My work this past week on the Aanora story involved a lot of thinking about several different scenes (Monday through Friday), and then yesterday working on the rough outline to capture my thoughts about those scenes. I’m surprised at myself, actually, that I’m fleshing in an outline before I’ve written very much, but it’s helping me organize my thoughts, reveal what I need to research, and helping me see just how viable the story idea is, i.e. well worth developing and writing. As I was working on the outline, I realized that I was starting to break the story up into pieces that did not necessarily relate to plot points but involved 1-2 scenes for each piece. So when I woke up this morning thinking about writing in pieces, I realized that this was the way to go for the Aanora story, and perhaps I could write on it during the work week as a result rather than waiting to the weekend.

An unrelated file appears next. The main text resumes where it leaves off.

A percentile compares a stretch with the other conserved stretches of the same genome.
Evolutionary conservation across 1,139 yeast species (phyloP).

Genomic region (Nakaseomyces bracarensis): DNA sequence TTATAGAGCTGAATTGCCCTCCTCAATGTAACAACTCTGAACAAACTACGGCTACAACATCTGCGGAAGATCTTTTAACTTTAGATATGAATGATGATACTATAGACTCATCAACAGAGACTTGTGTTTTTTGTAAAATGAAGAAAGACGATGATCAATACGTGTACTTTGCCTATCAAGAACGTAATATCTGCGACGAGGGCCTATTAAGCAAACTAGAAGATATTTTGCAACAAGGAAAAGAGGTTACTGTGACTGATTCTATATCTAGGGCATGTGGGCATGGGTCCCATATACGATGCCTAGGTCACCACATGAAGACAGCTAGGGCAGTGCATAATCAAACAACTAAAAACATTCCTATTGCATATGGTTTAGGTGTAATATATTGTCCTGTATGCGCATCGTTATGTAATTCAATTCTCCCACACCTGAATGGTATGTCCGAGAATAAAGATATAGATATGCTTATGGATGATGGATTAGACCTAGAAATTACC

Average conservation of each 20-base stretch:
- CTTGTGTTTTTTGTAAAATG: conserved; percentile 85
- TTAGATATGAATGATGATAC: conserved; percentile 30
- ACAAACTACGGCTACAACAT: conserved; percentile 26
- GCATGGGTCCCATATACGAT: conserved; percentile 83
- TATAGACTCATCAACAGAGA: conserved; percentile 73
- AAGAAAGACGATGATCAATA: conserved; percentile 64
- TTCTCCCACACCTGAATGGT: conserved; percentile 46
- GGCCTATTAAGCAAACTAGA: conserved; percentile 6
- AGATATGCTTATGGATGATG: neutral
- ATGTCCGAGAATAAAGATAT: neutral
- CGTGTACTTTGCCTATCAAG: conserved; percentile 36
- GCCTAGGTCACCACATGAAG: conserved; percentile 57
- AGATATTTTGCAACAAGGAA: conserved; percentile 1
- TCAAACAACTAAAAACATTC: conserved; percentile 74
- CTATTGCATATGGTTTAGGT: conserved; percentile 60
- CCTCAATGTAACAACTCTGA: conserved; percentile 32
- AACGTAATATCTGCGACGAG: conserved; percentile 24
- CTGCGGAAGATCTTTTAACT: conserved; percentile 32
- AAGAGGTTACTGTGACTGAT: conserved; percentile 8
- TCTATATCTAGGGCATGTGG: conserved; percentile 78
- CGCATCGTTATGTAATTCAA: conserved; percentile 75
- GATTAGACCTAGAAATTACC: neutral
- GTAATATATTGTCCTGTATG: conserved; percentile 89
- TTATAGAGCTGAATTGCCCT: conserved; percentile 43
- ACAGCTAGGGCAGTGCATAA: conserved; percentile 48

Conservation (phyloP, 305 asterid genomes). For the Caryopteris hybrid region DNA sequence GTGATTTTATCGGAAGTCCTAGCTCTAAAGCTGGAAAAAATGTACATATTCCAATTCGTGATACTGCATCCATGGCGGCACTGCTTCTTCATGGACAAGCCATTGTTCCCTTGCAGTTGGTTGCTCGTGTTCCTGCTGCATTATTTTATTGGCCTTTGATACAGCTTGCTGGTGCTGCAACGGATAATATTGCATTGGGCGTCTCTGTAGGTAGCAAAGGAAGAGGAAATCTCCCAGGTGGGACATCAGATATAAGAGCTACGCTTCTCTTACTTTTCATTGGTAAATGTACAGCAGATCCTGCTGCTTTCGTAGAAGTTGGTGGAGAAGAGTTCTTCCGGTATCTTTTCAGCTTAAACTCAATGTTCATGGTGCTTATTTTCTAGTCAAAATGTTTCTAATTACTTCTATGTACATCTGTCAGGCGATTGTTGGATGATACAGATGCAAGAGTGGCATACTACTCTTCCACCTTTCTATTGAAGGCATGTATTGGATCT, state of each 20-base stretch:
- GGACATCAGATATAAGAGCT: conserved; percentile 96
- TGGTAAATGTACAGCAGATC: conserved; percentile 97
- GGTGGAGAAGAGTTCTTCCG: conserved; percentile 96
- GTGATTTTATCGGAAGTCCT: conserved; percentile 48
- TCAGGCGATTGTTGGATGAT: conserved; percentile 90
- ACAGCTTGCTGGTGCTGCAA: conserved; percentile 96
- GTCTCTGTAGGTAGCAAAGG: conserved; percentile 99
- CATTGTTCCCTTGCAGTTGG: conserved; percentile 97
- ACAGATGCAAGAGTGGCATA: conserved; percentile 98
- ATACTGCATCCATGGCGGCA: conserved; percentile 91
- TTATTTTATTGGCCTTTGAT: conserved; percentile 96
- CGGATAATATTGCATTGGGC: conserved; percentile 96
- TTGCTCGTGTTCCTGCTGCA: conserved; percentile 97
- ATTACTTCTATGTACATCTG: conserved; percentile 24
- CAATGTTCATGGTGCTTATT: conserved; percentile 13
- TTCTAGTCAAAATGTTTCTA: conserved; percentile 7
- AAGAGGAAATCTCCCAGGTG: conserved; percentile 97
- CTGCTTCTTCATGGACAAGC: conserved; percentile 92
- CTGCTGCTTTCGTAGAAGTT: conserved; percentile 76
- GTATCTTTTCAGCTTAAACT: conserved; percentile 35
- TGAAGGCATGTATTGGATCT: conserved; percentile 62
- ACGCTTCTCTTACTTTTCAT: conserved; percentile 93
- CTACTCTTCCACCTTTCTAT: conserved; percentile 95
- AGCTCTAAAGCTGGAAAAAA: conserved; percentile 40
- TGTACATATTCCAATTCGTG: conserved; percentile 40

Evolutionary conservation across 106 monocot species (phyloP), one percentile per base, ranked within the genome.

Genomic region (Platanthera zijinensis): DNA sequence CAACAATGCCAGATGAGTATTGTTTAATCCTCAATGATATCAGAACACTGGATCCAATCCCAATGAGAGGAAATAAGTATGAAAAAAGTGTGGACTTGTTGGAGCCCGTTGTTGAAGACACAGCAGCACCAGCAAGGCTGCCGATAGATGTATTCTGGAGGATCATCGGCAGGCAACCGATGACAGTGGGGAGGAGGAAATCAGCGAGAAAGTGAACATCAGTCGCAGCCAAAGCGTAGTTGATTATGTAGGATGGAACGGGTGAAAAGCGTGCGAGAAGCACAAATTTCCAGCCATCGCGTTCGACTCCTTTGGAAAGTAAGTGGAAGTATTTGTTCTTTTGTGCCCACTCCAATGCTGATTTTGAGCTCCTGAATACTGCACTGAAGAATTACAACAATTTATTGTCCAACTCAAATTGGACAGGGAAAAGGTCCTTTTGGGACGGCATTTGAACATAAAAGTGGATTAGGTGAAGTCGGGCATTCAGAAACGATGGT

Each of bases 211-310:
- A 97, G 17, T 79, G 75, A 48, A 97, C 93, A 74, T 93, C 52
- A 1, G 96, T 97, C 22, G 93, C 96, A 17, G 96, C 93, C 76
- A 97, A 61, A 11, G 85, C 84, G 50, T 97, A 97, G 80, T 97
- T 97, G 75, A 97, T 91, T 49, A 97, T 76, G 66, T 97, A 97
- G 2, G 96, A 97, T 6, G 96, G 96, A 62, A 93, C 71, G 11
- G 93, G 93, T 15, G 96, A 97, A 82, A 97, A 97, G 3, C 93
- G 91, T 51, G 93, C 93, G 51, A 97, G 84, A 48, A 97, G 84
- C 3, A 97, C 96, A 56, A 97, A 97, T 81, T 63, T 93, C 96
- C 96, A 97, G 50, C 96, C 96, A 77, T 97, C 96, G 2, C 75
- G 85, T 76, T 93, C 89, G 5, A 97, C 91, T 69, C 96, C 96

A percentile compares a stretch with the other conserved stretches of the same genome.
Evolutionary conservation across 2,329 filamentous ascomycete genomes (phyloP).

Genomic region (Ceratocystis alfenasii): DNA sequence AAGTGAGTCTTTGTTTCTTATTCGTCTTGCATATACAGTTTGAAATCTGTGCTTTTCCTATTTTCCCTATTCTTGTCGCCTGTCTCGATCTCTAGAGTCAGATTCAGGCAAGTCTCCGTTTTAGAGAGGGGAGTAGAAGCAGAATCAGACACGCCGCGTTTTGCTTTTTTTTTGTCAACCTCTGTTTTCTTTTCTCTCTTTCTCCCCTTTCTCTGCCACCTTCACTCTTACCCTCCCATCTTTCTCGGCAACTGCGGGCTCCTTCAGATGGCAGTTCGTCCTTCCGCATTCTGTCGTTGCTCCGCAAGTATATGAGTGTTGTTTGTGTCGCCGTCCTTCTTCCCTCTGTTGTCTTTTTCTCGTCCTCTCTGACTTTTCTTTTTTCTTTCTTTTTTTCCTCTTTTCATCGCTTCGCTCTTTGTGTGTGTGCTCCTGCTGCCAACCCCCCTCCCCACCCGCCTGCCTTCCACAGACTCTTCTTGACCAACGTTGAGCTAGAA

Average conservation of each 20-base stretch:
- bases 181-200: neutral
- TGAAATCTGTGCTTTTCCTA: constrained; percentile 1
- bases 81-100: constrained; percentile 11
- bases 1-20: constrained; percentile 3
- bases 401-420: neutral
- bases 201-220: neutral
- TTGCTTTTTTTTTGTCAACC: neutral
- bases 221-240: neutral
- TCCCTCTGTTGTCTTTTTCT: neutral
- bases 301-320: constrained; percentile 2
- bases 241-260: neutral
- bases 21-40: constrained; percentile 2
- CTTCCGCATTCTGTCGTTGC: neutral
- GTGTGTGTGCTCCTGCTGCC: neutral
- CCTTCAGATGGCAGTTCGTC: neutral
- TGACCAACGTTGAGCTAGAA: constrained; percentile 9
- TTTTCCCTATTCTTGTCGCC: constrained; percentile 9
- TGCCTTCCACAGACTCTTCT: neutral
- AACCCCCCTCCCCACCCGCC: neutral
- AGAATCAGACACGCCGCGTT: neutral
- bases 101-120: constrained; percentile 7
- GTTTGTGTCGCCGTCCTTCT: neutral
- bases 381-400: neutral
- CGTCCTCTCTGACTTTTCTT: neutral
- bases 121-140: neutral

So my task today, after I finish this post, is to figure out the specific pieces, open a separate Word file for each, and then see if I can figure out how I get from the place I managed to outline to yesterday to the ending I have outlined. I’m very close. And I realized also this morning that this is the first story I’ve written in which the main character really doesn’t get what he thinks he wants, but he gets something better.  That was a surprise to me, a happy one.

The Aanora story is gaining momentum, folks! And I’m feeling quite happy about that.

A Week Off

I’m taking off this week from writing a full blog post.  The Aanora story has been demanding my time and writing, so I’m focused on that this weekend.

Hope all of you are writing well and reading all the time, too!